About 17.8 million homes in the United States were equity-rich in the first quarter of 2021, according to the latest figures from Attom Data Solutions.
That’s 31.9% — roughly one in three — of the 55.8 million mortgaged residential properties in the country, per the company’s first quarter 2021 U.S. Home Equity & Underwater Report. That’s up from 26.5% in the first three months of 2020 and continues a steady quarterly rate of growth from 28.3% and 30.2% in the previous two quarters.
Rising equity is yet another sign that, despite the global economic havoc caused by the COVID-19 pandemic, the U.S. housing market has been markedly hardy. Equity has continued to grow thanks to soaring home prices, which have helped widen the gap between the value of homeowners’ properties and what they owe on the mortgages.
Equity gains were geographically broad-based, with forty-one states showed a quarterly increase in the percentage of homes considered equity-rich.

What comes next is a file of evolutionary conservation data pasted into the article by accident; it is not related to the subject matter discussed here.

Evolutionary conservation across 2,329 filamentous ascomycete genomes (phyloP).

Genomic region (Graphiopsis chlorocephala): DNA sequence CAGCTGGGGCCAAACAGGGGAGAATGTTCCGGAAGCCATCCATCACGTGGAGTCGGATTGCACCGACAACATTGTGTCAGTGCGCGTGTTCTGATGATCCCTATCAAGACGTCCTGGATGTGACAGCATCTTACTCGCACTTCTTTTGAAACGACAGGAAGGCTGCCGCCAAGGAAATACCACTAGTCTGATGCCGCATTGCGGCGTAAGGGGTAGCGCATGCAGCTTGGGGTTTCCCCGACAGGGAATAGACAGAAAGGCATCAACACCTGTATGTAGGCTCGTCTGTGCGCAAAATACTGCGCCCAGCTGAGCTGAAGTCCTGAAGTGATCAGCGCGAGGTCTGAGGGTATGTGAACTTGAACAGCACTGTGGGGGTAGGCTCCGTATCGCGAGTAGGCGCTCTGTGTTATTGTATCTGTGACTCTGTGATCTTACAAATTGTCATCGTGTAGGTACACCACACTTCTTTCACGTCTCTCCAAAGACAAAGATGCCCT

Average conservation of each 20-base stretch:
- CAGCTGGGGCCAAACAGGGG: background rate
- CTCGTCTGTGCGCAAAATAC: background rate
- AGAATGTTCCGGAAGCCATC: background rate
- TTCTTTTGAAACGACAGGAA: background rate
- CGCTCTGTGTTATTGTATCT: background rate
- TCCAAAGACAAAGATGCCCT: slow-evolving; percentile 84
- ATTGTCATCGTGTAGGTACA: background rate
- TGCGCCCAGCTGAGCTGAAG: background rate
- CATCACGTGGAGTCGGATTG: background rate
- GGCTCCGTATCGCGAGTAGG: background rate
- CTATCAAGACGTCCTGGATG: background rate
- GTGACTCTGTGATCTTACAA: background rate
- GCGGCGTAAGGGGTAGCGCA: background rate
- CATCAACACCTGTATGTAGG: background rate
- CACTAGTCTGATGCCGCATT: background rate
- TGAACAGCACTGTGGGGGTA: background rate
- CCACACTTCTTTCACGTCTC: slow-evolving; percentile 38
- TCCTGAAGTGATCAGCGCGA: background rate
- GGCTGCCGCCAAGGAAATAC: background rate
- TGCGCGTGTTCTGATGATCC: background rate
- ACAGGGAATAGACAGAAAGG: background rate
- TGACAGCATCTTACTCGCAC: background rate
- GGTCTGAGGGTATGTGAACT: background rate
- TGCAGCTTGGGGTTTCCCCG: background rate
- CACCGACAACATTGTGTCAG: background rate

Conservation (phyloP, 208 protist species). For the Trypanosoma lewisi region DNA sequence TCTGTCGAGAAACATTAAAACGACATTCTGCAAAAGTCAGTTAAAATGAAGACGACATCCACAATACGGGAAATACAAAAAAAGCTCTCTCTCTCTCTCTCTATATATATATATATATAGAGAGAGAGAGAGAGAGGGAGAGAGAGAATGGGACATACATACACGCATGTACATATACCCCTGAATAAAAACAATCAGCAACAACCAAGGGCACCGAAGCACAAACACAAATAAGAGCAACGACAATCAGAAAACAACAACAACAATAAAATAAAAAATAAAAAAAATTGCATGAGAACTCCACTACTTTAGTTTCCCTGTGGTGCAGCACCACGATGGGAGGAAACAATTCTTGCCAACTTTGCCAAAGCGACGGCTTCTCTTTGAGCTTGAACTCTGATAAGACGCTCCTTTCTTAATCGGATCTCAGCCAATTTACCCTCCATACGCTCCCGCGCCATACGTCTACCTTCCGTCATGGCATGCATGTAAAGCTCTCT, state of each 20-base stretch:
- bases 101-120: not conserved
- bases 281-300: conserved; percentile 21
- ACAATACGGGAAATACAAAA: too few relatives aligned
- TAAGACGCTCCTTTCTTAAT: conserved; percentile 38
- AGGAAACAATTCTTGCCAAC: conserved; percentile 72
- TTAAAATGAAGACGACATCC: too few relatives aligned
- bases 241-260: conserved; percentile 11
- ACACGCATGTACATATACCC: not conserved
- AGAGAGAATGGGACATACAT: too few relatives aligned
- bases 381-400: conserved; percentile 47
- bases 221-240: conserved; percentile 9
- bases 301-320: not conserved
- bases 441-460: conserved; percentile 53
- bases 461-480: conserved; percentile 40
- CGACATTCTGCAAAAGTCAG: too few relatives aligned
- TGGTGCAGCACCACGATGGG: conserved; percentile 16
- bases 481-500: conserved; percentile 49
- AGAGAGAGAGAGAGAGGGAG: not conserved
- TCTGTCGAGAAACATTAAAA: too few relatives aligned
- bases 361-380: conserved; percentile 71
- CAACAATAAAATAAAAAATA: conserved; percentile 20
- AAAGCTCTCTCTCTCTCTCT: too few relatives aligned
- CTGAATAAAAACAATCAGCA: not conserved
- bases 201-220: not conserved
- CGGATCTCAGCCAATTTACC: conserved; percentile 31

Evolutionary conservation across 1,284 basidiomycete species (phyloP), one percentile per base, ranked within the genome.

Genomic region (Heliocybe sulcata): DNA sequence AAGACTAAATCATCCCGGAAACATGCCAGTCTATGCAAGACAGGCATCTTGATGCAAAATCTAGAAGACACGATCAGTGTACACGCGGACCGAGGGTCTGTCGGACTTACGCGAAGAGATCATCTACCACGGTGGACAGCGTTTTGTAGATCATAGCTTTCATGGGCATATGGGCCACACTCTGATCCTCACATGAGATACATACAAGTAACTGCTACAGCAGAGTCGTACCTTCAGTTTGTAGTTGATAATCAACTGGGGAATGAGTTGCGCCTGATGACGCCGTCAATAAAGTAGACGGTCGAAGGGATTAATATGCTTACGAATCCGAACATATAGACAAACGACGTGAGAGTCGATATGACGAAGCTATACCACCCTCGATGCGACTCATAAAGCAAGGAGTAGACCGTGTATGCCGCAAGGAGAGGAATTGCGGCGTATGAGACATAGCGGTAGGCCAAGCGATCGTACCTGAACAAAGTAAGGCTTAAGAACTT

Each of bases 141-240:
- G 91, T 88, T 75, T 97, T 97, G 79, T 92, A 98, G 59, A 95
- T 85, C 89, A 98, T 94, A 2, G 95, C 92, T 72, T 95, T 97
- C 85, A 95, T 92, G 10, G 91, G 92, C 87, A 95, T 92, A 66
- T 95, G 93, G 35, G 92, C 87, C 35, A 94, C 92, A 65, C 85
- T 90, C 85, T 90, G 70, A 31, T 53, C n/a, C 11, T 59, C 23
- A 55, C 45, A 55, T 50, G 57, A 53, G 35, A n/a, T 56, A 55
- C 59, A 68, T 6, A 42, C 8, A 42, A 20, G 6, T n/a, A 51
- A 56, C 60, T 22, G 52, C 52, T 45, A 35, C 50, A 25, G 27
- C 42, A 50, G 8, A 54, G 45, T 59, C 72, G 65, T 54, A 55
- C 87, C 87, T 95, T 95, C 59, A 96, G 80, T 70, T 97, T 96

“It continues to be a great time to be a homeowner most everywhere in the country,” said Todd Teta, chief product officer with ATTOM Data Solutions. “The ongoing price spikes we’re seeing help to cut down the number of seriously underwater properties and boost the level of equity-rich properties.”
Meanwhile, Attom found that just 2.6 million — about one in 21 — mortgaged residential properties were seriously underwater in the first quarter, with a combined balance of loans on the property at least 25% more than its estimated value.
That number of properties represents approximately 4.7% of all mortgaged homes in the country, down from 6.6% one year ago and 5.4% one quarter prior.
Teta did note that, despite current strength in equity trends, the market bears watching once the end of the foreclosure moratorium is reached.
“[National equity growth] may shift once the foreclosure moratorium is lifted and that’s something we’re watching, partly because it could limit equity gains and draw people underwater,” he said. “For now, though, the equity picture remains one of many signs that the long U.S. housing market boom keeps charging ahead.”